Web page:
Saturday, January 13, 2007

I am currently teaching two courses at the Information School of the University of Washington. The graduate course is titled, Management of Information Organizations. Here is the course description:

The management of information organizations (e.g. software organizations, crisis management centers, libraries, consulting organizations, government intelligence and national security centers, etc) represents a critical challenge. Even though most managers take a deterministic approach to management, the current operating and competitive environments can be characterized as emergent, complex, incomplete. Moreover, it is imperative for organizations to operate in an agile manner if they are to compete (or even survive). In this class, we will study the management of information organizations from the perspective of building agility throughout the organization. In order to build agile information organizations, we must account for how organizations are conceptualized, created, and managed. At the completion of the course, students should be able to:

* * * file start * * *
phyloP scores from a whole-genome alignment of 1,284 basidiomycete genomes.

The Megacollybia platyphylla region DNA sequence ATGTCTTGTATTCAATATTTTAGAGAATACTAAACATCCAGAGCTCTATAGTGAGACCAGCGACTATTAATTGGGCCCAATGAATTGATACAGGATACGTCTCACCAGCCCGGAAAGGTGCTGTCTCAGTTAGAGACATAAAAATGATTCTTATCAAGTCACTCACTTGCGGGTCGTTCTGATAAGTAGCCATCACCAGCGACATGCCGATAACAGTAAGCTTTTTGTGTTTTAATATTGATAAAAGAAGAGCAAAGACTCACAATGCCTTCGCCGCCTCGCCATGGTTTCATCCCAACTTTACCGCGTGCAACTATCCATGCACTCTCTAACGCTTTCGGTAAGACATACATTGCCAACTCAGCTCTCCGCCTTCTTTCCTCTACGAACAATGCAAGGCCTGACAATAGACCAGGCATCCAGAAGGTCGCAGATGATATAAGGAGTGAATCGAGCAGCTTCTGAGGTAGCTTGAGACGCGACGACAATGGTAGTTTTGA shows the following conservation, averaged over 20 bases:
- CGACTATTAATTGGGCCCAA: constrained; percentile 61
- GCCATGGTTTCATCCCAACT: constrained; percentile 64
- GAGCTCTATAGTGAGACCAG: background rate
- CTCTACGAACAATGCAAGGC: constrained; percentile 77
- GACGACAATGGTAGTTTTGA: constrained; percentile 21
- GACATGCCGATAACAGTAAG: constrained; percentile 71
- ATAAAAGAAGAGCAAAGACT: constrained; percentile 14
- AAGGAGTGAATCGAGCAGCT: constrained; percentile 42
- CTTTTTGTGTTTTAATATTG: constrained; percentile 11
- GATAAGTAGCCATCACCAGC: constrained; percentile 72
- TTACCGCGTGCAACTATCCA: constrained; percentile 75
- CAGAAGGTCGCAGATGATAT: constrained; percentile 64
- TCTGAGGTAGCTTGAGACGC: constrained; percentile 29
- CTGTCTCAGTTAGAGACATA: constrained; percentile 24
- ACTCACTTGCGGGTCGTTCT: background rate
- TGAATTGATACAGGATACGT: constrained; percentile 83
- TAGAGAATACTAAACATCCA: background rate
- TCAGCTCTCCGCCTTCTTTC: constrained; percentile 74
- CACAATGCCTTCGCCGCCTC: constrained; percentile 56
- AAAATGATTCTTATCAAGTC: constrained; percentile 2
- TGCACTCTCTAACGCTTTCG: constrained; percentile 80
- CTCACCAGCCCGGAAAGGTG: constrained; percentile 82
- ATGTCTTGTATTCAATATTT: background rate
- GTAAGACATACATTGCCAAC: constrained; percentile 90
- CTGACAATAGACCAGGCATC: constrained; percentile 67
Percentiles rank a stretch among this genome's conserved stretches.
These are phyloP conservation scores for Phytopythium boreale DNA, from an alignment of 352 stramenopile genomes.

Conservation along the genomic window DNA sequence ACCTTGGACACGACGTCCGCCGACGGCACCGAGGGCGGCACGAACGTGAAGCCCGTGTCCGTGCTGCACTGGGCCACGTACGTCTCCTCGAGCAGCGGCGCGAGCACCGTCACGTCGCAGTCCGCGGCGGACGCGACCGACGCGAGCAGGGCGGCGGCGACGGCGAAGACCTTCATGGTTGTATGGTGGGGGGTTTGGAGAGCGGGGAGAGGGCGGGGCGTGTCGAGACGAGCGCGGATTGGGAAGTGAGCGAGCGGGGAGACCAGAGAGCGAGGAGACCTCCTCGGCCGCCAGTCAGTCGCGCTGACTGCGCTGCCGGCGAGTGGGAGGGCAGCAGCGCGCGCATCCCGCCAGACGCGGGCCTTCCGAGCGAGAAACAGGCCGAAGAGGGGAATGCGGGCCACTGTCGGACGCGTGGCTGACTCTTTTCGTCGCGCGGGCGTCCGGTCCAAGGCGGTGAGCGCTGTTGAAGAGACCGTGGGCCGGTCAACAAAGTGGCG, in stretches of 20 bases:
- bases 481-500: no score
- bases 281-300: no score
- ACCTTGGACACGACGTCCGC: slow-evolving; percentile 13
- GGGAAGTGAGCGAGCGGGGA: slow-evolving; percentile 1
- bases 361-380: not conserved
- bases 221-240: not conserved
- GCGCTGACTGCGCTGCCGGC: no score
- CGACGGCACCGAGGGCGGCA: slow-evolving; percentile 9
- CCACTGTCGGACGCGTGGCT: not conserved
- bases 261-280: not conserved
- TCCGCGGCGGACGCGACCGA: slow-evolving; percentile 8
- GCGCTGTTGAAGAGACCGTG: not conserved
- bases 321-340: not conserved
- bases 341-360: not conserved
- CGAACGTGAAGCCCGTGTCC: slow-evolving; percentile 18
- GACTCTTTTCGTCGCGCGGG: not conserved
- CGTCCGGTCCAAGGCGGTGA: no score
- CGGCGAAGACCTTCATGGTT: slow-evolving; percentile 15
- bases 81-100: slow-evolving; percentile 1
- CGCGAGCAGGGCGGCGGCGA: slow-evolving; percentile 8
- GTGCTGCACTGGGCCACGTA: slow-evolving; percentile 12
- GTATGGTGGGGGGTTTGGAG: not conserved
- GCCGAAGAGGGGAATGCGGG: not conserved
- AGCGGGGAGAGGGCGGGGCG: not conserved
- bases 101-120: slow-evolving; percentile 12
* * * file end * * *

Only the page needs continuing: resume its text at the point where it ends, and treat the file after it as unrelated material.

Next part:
• Describe the characteristics of agile information organizations
• Appreciate the complex nature of information flows in organizations
• Assess organizational readiness for information systems
• Conceptualize agile information systems
• Construct agile information systems
• Manage information systems
• Evaluate the contribution of information systems to business objectives

The undergraduate course is titled, Intellectual Foundations of Informatics. Here is the course description:

This course will examine the concepts of ‘information’ and ‘information systems’. We begin by discussing the concept of information. In particular, we will focus on the following issues: what information is, what the characteristics of information are, how information is different from knowledge, and how to management information. Next, we address the topic of ‘information systems’. Here we will focus on: describing information systems, designing information systems, and managing information systems. In addition, we will survey emerging issues such as the role of ethics in the management of information, knowledge management, government information policy, etc.

No comments: